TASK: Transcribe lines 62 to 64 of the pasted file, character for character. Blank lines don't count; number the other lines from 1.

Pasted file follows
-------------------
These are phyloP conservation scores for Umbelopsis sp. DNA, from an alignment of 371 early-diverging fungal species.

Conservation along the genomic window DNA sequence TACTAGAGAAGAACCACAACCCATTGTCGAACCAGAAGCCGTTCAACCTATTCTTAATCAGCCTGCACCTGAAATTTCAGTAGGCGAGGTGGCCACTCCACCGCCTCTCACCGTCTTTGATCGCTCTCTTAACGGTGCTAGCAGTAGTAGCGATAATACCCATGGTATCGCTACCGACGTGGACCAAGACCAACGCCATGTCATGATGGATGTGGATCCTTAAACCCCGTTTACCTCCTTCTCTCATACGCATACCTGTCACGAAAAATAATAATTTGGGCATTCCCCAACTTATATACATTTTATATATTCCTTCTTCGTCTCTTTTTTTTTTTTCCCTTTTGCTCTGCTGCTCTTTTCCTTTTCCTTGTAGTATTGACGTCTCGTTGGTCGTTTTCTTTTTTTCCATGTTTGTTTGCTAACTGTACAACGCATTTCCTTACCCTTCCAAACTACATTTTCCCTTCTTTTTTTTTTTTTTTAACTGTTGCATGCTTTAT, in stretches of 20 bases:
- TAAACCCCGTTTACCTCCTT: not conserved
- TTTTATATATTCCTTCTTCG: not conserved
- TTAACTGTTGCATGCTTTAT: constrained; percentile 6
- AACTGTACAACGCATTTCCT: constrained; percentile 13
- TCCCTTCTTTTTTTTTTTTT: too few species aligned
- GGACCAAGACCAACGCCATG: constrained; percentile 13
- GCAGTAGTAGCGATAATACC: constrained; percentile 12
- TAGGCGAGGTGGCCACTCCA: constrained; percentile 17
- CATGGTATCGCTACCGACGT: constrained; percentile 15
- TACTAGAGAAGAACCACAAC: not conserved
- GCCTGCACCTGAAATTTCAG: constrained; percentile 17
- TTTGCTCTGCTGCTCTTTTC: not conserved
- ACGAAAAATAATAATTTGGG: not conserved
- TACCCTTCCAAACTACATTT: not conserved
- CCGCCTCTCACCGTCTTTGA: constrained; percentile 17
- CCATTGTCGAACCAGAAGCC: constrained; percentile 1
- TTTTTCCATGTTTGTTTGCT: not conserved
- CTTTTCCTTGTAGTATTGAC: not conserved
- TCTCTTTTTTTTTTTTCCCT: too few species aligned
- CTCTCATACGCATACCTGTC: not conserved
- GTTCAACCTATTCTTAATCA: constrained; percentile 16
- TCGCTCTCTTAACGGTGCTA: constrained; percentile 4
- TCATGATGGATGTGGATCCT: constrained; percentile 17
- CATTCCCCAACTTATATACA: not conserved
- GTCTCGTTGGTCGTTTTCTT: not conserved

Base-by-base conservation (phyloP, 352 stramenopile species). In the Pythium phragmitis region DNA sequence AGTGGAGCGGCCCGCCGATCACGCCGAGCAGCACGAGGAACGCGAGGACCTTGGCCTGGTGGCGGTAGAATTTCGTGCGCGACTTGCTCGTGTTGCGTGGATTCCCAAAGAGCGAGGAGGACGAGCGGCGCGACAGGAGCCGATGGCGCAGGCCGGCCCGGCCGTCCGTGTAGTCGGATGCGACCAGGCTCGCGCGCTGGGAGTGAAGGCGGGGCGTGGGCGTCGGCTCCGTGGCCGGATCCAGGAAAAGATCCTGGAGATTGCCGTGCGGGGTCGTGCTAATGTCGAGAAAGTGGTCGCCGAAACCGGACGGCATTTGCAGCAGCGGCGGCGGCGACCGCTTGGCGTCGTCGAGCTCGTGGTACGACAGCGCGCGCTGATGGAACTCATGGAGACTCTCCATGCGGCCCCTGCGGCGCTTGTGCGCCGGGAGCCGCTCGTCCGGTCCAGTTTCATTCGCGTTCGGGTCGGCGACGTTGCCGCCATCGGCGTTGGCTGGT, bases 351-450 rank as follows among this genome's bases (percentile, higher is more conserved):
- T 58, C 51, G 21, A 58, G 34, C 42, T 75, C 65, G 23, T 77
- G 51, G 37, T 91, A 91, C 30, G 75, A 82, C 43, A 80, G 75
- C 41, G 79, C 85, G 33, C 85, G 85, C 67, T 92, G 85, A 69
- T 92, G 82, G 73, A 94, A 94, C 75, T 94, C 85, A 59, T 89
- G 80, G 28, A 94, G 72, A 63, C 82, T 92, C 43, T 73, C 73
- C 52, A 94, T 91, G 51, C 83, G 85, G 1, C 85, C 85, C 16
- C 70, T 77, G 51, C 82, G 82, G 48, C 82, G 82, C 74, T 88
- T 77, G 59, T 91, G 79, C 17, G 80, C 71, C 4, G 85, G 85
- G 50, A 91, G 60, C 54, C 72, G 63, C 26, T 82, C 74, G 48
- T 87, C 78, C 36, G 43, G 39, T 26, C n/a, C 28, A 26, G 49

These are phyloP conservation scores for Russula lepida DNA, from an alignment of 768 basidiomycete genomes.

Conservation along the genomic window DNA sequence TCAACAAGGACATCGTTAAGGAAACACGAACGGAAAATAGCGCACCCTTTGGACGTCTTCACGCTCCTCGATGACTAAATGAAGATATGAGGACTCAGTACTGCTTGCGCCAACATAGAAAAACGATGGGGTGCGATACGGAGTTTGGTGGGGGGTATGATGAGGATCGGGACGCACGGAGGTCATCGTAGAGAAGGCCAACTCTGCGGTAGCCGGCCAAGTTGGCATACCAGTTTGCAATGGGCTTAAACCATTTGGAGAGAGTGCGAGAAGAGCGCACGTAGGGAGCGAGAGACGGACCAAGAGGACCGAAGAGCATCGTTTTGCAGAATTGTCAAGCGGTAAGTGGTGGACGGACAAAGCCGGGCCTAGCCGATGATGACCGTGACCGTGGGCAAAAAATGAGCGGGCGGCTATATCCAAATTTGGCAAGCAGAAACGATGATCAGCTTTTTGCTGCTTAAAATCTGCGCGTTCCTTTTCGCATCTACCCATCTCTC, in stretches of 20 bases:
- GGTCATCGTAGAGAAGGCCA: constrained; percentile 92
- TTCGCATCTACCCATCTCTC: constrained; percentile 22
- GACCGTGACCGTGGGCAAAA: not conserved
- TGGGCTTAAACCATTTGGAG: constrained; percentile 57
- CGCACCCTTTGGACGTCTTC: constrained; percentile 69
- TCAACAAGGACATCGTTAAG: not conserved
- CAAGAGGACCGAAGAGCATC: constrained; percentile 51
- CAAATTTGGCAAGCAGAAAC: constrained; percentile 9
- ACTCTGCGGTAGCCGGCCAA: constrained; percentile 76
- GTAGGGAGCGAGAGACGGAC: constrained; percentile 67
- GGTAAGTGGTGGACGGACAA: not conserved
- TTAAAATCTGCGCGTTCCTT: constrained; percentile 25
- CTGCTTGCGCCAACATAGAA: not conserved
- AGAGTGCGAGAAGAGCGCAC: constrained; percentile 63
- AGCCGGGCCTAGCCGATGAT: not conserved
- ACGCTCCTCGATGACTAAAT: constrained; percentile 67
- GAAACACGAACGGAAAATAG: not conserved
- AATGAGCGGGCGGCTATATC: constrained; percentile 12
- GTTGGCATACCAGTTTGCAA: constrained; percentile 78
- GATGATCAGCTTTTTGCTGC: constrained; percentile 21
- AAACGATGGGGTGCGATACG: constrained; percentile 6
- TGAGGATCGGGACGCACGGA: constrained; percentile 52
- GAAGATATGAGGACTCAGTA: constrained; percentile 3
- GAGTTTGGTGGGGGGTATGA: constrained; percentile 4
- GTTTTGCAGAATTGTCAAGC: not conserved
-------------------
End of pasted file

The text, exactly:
- TGAGGATCGGGACGCACGGA: constrained; percentile 52
- GAAGATATGAGGACTCAGTA: constrained; percentile 3
- GAGTTTGGTGGGGGGTATGA: constrained; percentile 4